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Novel tool developed to improve our understanding of genetic factors

AIAS Fellow Doug Speed, in collaboration with David Balding and John Holmes (University of Melbourne), has developed a new tool that improves our understanding of the genetic factors underlying complex traits. Details of the tool have been published this week in the journal Nature Genetics.

The human genome contains millions of genetic variants. These genetic variants influence a wide range of complex traits in humans. For example, they determine how likely we are to develop psychiatric traits such as schizophrenia, autoimmune traits such as Crohn's Disease, or cardiovascular traits such as heart disease.

When we analyze genetic data, it is often necessary to specify a "heritability model", which is a model that describes in advance how much we think each genetic variant will contribute, for instance how much each variant is likely to affect our risk of developing schizophrenia, Crohn’s Disease, heart disease, etc. It turns out that for many analyses, the choice of heritability model is very important. Consequently, if we change the heritability model, it substantially changes the results of the analysis. In recent years, many different heritability models have been proposed, but until now, there has been no way to decide which of these is the best model to use.

Novel tool for evaluating and improving heritability models

In a research article published in the journal Nature Genetics this week, AIAS Fellow Doug Speed and collaborators David Balding and John Holmes from the University of Melbourne present a tool for evaluating and improving heritability models. Initially, this tool is used to determine which existing heritability model is best, then to create a new model that is more realistic than any previously proposed models. Finally, this new heritability model is used to improve our understanding of 31 complex traits; for example, to quantify how much different types of genetic variants influence different traits, and to measure the impact of natural selection.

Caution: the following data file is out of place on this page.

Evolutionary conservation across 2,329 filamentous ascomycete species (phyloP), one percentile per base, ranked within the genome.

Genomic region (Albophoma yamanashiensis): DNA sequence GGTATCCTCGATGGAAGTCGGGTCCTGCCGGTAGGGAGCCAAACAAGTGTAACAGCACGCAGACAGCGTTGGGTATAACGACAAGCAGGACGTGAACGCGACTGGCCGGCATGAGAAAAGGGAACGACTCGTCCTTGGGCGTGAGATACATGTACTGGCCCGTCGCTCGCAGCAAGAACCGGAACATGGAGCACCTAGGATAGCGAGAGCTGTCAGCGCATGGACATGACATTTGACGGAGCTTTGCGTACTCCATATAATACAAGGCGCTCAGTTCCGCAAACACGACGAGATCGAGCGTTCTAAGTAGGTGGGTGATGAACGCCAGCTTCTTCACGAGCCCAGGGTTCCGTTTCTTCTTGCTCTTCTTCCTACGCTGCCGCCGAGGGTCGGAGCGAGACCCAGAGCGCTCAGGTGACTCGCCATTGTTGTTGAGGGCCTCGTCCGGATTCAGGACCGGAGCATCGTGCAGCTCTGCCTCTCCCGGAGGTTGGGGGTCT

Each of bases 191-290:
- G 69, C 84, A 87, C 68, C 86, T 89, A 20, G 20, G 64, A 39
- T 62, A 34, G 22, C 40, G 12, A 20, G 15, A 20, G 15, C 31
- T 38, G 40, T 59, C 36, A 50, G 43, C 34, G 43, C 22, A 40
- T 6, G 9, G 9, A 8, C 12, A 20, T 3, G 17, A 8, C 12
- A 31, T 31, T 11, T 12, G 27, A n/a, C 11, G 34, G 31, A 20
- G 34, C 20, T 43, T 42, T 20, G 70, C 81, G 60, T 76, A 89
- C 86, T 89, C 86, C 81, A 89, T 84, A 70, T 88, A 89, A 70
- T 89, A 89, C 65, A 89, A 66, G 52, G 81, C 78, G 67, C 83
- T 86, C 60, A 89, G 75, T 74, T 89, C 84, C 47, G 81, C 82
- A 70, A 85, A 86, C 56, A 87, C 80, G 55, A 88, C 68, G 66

"The new tool not only improves our understanding of complex traits now, but will also enable us to more efficiently analyze future data,” Doug Speed explains. It will increase our knowledge of which genetic variants cause different diseases, which in turn will speed up the development of personalized treatment and medication for patients suffering from these diseases.

With this in mind, Doug Speed has integrated the new tool into his software package LDAK (www.ldak.org), so that it is freely available for other researchers to apply to their own data.


Figure: As humans have evolved, those who possess beneficial traits (e.g., are stronger or more intelligent) have been more likely to reproduce, and therefore their genes are more likely to be passed to future generations. This phenomenon is referred to as natural selection. One way to measure the impact of selection is via the parameter ‘alpha’; lower alpha implies more selection. The above figure reports estimates of alpha for 14 complex traits, obtained using Doug Speed's new tool. We see strongest evidence for selection for height (often considered a proxy for strength) and college education (a proxy for intelligence).

For more details, see the scientific article

'Evaluating and improving heritability models using summary statistics' by Doug Speed, John Holmes and David J Balding in: Nature Genetics, 23 March 2020
DOI no: 10.1038/s41588-020-0600-y


Doug Speed, AIAS Fellow, Assistant Professor
Phone:  +45 8715 3262

Aarhus Institute of Advanced Studies (AIAS) and 
Bioinformatics Research Centre (BiRC)
Aarhus University